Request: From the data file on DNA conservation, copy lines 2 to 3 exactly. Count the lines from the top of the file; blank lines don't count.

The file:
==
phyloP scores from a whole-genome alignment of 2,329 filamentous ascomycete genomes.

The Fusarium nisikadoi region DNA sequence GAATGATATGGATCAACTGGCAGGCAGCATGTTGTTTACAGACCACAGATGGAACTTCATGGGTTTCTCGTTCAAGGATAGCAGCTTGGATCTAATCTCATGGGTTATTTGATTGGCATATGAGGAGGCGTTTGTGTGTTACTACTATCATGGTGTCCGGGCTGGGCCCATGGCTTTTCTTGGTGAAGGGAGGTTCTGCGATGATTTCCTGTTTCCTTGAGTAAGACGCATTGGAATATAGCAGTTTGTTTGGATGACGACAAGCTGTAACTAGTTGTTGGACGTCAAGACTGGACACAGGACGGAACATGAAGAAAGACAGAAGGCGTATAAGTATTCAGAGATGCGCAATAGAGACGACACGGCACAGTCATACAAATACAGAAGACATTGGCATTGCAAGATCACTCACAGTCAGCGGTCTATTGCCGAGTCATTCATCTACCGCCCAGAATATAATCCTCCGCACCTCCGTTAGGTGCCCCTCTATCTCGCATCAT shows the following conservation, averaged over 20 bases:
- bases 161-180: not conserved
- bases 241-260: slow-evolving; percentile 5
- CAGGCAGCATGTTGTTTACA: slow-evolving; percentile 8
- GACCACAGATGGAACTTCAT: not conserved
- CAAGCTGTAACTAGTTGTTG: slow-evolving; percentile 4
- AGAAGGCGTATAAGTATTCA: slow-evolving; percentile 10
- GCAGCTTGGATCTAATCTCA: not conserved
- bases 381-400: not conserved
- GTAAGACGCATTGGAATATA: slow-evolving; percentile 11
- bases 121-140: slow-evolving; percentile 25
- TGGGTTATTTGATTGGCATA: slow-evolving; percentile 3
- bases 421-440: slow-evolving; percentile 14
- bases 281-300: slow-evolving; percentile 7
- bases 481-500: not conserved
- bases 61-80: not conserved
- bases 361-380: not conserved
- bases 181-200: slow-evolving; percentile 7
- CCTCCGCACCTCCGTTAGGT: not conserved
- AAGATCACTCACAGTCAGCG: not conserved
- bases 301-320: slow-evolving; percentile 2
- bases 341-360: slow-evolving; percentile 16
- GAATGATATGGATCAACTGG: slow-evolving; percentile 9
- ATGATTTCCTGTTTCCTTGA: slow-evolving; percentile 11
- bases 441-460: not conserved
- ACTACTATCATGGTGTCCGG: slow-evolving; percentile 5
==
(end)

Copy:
The Fusarium nisikadoi region DNA sequence GAATGATATGGATCAACTGGCAGGCAGCATGTTGTTTACAGACCACAGATGGAACTTCATGGGTTTCTCGTTCAAGGATAGCAGCTTGGATCTAATCTCATGGGTTATTTGATTGGCATATGAGGAGGCGTTTGTGTGTTACTACTATCATGGTGTCCGGGCTGGGCCCATGGCTTTTCTTGGTGAAGGGAGGTTCTGCGATGATTTCCTGTTTCCTTGAGTAAGACGCATTGGAATATAGCAGTTTGTTTGGATGACGACAAGCTGTAACTAGTTGTTGGACGTCAAGACTGGACACAGGACGGAACATGAAGAAAGACAGAAGGCGTATAAGTATTCAGAGATGCGCAATAGAGACGACACGGCACAGTCATACAAATACAGAAGACATTGGCATTGCAAGATCACTCACAGTCAGCGGTCTATTGCCGAGTCATTCATCTACCGCCCAGAATATAATCCTCCGCACCTCCGTTAGGTGCCCCTCTATCTCGCATCAT shows the following conservation, averaged over 20 bases:
- bases 161-180: not conserved